Blue Origin unveils lunar lander
Updated 9:25 p.m. Eastern.
WASHINGTON — Blue Origin revealed new details about a lunar lander concept that the company’s founder says can support a human return to the moon by 2024.
At an invitation-only event here May 9, company founder Jeff Bezos unveiled a full-sized model of the Blue Moon lander the company has been developing, along with an engine named BE-7 that will power the spacecraft. That unveiling, with the theatrical flourish of a curtain raising to reveal the lander, took place about a half-hour into an hour-long event about the company’s plans and vision.
The spacecraft is able to land 3.6 metric tons of cargo on the lunar surface, with a “stretch tank” version capable of landing 6.5 metric tons on the surface. The lander has a deck on the top for hosting payloads and a davit, or crane, to lower them to the lunar surface.
The lander uses liquid hydrogen and liquid oxygen propellants, rather than storable hypergolics. “It’s very high performance,” he said of the choice of propellants. “Ultimately, we’re going to be able to get hydrogen from that water on the moon, and be able to refuel these vehicles on the surface of the moon.”
The liquid hydrogen in particular will be used for other aspects of the vehicle. Boiloff from the liquid hydrogen can be used to keep the liquid oxygen tanks cold, he said. It will also be used for fuel cells that will produce electrical power for the lander instead of solar cells. “We chose hydrogen fuel cells for this vehicle rather than solar cells because we want to be able to survive the lunar night,” he said, which lasts for two weeks.
Those propellants will be used by a new engine, called BE-7, on the lander. The engine will be able to produce 10,000 pounds-force of thrust and is deeply throttlable. “We’re going to hot fire it for the first time this summer,” Bezos said. “The only reason we can do that is we’ve been working on it for three years.”
Bezos emphasized the work that the company has put over the last three years into the Blue Moon lander, which the company first started talking about in 2017 but with few details about its design prior to this event.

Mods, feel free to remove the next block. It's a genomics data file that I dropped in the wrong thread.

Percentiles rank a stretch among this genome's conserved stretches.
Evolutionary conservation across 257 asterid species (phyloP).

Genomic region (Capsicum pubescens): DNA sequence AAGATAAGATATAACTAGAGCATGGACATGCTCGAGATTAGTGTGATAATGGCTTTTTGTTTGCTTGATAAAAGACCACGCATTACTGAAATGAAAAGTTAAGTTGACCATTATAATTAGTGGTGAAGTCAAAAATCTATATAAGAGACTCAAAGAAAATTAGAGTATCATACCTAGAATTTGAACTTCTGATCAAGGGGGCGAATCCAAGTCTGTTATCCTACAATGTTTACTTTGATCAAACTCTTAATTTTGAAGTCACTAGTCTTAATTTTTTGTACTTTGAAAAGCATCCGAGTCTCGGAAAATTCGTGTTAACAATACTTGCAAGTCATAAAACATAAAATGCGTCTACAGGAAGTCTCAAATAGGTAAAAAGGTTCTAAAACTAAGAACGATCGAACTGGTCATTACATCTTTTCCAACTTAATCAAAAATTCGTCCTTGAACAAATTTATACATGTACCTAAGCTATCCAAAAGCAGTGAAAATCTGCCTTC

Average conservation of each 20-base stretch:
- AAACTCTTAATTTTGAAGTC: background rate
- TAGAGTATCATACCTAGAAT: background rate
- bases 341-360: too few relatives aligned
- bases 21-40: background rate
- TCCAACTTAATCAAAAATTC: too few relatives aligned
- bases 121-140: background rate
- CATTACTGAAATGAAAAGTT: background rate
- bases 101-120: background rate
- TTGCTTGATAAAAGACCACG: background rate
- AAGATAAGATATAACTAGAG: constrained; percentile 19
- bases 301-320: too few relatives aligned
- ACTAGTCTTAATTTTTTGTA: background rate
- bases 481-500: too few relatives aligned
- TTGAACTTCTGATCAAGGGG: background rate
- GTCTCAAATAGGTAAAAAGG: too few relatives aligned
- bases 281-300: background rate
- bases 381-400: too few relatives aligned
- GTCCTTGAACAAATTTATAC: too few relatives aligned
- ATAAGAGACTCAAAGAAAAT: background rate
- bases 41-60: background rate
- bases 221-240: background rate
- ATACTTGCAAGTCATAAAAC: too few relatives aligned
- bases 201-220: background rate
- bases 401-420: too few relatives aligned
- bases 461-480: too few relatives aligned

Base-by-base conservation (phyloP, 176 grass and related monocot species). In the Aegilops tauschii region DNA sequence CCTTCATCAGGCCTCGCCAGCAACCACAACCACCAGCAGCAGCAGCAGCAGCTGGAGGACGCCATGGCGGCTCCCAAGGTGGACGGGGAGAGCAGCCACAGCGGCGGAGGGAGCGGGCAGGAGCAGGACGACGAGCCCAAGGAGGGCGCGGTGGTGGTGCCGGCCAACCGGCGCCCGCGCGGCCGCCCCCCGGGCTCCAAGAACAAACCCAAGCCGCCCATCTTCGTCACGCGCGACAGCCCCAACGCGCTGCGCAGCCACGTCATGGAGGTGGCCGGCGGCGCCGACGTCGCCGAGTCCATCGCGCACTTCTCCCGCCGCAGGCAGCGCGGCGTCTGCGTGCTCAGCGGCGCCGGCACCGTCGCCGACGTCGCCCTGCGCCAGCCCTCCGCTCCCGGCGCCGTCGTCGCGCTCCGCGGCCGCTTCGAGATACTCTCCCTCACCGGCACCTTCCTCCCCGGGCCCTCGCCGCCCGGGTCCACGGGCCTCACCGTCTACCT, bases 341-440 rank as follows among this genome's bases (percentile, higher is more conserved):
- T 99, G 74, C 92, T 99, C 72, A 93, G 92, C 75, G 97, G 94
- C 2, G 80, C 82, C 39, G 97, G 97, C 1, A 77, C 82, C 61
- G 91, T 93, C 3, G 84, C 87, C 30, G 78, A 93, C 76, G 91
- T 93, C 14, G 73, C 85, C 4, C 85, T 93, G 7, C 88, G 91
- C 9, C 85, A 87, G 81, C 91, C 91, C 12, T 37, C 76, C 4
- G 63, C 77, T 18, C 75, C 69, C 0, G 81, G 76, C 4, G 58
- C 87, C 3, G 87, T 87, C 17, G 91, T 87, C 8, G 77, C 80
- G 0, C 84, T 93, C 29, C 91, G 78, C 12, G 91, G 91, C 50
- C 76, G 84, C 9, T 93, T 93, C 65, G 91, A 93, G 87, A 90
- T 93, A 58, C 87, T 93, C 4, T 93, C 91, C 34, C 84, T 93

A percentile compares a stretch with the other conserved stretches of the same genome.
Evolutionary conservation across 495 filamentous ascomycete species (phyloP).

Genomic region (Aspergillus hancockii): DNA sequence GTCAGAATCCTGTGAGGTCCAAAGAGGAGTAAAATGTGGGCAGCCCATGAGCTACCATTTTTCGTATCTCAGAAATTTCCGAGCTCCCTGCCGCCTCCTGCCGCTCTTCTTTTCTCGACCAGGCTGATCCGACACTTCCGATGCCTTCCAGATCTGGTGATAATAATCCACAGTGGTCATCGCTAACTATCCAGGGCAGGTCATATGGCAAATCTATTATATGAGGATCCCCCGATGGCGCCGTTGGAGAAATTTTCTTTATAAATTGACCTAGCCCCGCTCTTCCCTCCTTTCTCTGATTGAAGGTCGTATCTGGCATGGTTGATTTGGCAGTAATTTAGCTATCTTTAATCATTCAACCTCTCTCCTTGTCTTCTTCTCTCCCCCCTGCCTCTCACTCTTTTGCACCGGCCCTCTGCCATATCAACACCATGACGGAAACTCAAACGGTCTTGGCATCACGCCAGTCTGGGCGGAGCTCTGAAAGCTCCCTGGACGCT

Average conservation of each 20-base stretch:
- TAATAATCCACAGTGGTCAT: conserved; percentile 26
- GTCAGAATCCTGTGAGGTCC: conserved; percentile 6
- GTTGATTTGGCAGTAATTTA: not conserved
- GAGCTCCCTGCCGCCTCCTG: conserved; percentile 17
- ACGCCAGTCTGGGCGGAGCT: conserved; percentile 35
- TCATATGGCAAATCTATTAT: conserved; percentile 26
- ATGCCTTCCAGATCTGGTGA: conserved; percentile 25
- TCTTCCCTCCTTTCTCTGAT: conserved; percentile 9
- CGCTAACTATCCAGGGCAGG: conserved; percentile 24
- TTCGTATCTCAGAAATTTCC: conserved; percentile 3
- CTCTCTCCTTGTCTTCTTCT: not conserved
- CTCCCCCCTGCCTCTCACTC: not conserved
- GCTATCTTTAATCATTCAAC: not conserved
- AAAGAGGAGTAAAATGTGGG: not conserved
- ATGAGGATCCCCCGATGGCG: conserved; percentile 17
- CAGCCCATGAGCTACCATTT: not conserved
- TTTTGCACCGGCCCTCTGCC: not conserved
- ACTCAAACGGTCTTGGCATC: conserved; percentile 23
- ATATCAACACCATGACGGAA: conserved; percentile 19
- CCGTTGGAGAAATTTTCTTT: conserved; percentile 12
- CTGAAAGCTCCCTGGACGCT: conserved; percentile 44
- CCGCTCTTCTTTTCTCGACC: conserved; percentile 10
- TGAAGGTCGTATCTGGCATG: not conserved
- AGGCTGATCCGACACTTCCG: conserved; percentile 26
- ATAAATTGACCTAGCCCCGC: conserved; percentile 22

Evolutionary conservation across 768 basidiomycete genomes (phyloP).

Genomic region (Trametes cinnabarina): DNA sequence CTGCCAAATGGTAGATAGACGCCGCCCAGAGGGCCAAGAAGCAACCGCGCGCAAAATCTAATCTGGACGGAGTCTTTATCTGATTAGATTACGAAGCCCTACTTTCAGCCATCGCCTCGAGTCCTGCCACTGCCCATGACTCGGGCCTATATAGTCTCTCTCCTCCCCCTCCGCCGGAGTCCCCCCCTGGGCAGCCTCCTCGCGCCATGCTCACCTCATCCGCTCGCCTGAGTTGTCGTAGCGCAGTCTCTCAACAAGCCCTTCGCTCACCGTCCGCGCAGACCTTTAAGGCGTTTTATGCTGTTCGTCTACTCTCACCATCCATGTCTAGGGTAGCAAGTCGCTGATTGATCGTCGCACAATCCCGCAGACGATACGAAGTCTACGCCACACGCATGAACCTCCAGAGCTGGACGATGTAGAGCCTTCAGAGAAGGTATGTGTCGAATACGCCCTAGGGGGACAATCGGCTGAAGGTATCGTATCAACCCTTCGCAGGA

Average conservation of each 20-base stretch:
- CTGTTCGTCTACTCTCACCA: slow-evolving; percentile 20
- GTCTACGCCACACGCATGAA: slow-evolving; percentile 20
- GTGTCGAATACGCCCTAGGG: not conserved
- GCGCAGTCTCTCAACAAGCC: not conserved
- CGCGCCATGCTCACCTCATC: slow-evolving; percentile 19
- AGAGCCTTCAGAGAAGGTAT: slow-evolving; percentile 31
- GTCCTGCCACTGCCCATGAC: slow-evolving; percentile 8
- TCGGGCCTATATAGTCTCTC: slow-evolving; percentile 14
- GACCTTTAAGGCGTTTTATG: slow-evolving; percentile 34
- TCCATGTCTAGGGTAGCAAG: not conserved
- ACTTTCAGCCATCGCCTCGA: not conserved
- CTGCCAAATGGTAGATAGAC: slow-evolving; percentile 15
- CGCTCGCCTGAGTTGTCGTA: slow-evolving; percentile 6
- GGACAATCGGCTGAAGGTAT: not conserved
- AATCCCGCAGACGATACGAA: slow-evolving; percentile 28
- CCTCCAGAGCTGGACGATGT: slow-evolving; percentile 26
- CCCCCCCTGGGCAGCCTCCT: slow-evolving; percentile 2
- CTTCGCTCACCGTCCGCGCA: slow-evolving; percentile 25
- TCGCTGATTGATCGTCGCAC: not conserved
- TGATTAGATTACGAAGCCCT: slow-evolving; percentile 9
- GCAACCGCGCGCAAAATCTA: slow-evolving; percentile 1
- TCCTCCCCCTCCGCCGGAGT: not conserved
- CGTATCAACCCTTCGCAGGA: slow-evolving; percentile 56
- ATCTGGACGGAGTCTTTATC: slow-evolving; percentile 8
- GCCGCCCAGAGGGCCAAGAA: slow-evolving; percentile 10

A company source, speaking on background, said later that the lander has gone through several design cycles to arrive at the current concept. That work has included refining the requirements and the vehicle design, although the lander is not yet at a preliminary design review level of maturity.
That work has been aided by NASA, which awarded Blue Origin two awards in August 2018 through its Tipping Point program to mature key exploration technologies. One of those awards covers cryogenic fluid management needed for the lander’s propulsion system and the other involves testing of landing technologies, such as lidars and altimetry sensors. In both cases the company plans to test those technologies on its New Shepard suborbital vehicle.
Bezos didn’t provide other details about the development of Blue Moon, including how close the vehicle is to a first flight or its development cost. Bezos took no questions from the media or other guests in attendance, including NASA officials, former astronauts and scientists.
Bezos though, did endorse the new policy announced by Vice President Mike Pence in March to land humans on the moon in 2024, and hinted that only Blue Origin is able to meet that deadline in terms of developing a lunar lander.
“I love this. It’s the right thing to do,” he said of the goal. “We can help meet that timeline, but only because we started three years ago.”
Blue Origin’s announcement comes as NASA looks to industry for concepts for lunar landers to achieve that goal. That includes plans to issue a broad agency announcement for integrated lunar lander designs. The company did submit a proposal for an earlier announcement for studies of descent stages and transfer vehicles when NASA was still planning for a human landing in 2028. The deadline for those proposals was March 25, one day before Pence’s speech.
In the speech, Bezos did show a version of the Blue Moon lander with the stretched tanks and an ascent stage on top. The company does have plans for an ascent stage that it may offer in that upcoming NASA announcement, once NASA releases the final version of it.
The company’s development approach foresees having an initial version of the lander ready for a 2023 mission to the moon, one that could preposition some cargo for later human missions in addition to demonstrating the lander’s capabilities. The full lander, with both descent and ascent stages, would be tested in 2024 with astronauts on board, followed by a crewed landing using the system by the end of 2024.
Much of the speech focused on Bezos’ long-term vision of millions of people living and working in space, tapping the resources needed for humanity’s future. He also briefly touched upon development of the New Shepard suborbital vehicle and New Glenn orbital vehicle, but only reiterated current timelines that call for starting to launch people on New Shepard this year and carry out a first orbital launch of New Glenn in 2021.
That vision includes creating what Bezos called “infrastructure” needed for future space entrepreneurs to cost-effectively carry out that vision. “It’s this generation’s job to build that road to space so that the future generations can unleash their creativity,” he said. “Big things start small.”